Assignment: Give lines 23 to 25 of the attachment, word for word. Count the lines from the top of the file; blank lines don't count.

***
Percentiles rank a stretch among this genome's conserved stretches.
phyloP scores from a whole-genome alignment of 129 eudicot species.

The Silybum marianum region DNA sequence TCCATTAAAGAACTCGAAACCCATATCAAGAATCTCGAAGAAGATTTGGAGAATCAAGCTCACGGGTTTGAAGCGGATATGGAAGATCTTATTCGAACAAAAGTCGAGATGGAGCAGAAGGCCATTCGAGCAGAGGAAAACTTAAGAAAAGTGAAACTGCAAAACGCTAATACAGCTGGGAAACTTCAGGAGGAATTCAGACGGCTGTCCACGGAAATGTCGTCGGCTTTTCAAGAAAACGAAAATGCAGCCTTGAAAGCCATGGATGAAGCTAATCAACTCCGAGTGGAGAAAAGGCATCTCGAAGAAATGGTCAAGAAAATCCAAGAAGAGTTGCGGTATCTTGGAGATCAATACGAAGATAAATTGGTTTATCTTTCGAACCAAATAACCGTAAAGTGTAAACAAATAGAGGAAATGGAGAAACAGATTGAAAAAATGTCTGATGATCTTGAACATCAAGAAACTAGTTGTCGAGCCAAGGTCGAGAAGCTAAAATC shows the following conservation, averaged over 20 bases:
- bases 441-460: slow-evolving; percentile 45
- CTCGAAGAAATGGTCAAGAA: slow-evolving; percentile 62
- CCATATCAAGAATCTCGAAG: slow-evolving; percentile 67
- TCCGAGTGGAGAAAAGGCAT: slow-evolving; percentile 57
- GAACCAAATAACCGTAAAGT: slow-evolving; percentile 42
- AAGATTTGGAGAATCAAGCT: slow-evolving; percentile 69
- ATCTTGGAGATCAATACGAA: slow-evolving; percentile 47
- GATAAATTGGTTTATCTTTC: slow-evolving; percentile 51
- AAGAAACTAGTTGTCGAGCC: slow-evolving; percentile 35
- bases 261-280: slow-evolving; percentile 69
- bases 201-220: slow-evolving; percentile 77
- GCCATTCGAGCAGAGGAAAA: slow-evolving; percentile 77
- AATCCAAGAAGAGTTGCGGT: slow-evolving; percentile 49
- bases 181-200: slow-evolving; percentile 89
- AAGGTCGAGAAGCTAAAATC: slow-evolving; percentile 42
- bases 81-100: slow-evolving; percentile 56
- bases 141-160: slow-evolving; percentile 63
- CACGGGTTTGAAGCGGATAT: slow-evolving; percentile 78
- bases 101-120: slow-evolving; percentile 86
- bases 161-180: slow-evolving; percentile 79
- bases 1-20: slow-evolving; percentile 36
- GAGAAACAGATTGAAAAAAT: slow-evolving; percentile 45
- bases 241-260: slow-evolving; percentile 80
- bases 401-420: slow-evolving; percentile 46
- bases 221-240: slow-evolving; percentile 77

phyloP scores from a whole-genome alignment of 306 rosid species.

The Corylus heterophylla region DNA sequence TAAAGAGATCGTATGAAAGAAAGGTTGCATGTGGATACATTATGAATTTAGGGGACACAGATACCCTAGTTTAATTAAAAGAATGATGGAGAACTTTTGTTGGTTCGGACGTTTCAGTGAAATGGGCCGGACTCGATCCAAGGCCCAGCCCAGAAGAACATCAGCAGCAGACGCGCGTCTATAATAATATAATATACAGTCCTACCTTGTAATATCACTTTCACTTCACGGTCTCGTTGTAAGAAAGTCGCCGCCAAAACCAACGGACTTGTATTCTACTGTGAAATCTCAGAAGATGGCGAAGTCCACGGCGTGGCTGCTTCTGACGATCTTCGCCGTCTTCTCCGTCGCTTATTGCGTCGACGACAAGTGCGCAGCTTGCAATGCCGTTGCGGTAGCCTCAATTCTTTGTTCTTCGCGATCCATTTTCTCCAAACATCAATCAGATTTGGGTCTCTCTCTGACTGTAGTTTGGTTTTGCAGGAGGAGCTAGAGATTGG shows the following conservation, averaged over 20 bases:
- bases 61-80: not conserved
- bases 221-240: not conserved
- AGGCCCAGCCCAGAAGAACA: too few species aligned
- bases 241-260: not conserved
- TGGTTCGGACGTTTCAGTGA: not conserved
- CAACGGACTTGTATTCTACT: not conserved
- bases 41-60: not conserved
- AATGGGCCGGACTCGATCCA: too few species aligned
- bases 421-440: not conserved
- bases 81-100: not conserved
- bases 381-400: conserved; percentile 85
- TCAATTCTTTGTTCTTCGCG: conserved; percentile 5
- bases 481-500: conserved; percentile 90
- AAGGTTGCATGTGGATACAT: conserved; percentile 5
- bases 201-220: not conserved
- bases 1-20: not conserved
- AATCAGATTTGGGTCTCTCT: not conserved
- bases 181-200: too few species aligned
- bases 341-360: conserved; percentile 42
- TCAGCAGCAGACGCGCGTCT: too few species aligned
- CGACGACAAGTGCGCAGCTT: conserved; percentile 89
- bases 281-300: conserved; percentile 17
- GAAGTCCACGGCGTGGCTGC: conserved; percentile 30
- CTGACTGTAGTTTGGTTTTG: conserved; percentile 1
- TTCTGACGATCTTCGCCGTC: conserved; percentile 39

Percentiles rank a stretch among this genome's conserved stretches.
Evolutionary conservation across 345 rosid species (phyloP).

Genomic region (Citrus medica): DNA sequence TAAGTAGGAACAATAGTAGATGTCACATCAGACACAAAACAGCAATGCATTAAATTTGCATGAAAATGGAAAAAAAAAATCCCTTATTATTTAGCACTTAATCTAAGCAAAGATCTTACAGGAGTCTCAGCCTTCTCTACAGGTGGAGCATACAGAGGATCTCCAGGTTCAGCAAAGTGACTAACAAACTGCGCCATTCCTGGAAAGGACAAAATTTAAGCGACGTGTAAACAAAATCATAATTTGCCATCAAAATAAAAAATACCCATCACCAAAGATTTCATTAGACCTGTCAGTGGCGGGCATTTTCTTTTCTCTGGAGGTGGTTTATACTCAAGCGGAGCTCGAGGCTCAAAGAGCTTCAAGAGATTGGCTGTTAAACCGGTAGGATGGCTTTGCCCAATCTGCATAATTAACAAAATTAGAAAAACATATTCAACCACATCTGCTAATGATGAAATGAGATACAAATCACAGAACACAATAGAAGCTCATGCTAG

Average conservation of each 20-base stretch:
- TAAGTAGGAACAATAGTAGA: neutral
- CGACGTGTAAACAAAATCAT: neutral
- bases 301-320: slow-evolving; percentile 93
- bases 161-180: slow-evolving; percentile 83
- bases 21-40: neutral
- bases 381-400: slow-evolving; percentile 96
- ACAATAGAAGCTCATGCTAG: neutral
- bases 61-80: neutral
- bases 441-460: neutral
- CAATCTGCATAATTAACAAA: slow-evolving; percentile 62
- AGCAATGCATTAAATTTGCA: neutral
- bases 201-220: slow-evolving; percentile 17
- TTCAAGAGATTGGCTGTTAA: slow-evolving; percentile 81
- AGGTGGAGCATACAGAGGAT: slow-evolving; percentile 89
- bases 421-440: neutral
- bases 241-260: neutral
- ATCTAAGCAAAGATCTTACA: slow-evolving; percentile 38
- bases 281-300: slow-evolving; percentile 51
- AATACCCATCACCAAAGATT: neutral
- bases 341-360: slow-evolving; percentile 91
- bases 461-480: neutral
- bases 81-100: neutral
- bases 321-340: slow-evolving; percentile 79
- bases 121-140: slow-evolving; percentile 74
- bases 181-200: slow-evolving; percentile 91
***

- bases 161-180: slow-evolving; percentile 79
- bases 1-20: slow-evolving; percentile 36
- GAGAAACAGATTGAAAAAAT: slow-evolving; percentile 45